12. Where to store the gasoline is what I worry about. Or maybe just siphon it out of your vehicle’s gas tank in time of crisis? Umm. . . that lovely taste of gasoline. Here’s info I found in reviews: “We tested the best home standby generators on the market this year. We highly recommend that you take a look at the Briggs & Stratton 40445 8000-watt. These handy machines are made to automatically power on when the grid goes down and they’re experiencing a soaring level of popularity as faith in the electrical infrastructure goes down.”———-For a mere $4,300+change (Amazon, free shipping)

  13. The max is 9%. That’s the risk reduction of fire started by power lines. 9%. Fires started from generators will be higher than that. Fires not reported because nobody could call 911 because power was turned off pre-emptively, frightfully high. So, when a generator starts a fire…who will jog to the nearest fire station to get help?

  14. Don’t forget the fuel needs of these generators is huge. If you still have access to your home during a power shutoff you can obviously make a run to get your gas cans refilled as needed. But if there is a fire and there are evacuations your choices are to stay, or leave, but they won’t let you back in during mandatory evacuations. So if you evacuate your generator will run out of gas quickly. but if you stay you *might* be able to have a friend give gas cans to the firemen and they’ll shuttle gas to your place during their duties. I’ve had good luck with this but don’t imagine the firemen would be as cool if the entire neighborhood needed them to make gas runs. The other option is to store *lots* of fuel at your home, which has its own challenges.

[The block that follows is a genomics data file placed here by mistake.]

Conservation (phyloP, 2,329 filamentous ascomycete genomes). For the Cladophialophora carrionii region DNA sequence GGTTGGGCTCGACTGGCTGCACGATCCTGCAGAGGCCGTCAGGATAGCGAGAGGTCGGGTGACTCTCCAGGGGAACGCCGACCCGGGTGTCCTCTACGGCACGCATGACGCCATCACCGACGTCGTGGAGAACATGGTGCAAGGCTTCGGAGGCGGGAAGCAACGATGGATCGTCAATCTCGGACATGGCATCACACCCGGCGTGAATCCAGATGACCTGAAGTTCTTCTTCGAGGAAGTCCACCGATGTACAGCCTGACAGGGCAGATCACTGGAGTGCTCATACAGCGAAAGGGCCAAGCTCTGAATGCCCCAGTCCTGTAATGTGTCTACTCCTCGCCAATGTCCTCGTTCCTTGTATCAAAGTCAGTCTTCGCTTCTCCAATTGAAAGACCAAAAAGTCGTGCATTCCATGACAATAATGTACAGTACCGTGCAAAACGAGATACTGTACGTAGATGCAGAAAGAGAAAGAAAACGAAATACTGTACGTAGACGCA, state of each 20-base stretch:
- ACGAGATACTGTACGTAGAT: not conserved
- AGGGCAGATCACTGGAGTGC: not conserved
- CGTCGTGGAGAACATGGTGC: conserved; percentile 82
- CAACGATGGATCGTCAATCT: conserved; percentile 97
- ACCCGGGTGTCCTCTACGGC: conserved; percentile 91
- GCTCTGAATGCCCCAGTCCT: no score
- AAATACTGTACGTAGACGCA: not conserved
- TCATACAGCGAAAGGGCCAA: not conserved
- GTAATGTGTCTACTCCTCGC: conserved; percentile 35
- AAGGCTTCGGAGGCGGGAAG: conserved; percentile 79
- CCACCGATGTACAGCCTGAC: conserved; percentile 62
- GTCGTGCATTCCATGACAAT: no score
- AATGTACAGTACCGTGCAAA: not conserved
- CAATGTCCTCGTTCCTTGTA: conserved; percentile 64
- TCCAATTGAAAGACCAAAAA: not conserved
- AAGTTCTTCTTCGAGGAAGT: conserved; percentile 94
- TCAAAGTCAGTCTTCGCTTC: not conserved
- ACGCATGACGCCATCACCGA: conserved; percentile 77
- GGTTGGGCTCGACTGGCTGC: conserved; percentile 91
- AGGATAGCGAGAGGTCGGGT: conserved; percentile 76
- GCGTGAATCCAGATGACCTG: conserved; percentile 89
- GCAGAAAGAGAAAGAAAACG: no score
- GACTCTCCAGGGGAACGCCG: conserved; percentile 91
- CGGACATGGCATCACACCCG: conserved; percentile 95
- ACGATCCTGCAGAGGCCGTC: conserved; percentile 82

15. I really wanted a generator, and had an electrician and a AC guy over. Setbacks are required, and my house is close to neighbors, so I would have had to install the generator in my back yard. Ka-ching…Ka-ching. The lines to the house must be buried, and it’s a bottomless money pit, with no assurance it will be adequate when needed. And then there’s the pollution and noise, and my neighbors would begin to glare at me. So far, I’ve decided against.

  16. 12:36 – Emergency power shut off doesn’t always been evacuations. I think people are concerned about when we have the SCE power shut offs, then how will they power their homes. No one gets evacuated during these, it’s just the power is shut off to avoid liability. Their equipment can’t start a fire if it’s not turned on. So, that means we have to figure it out on our own for up to a few days if they shut down the power. Anyone staying behind during mandatory evacuations and running a generator should be dragged out and arrested.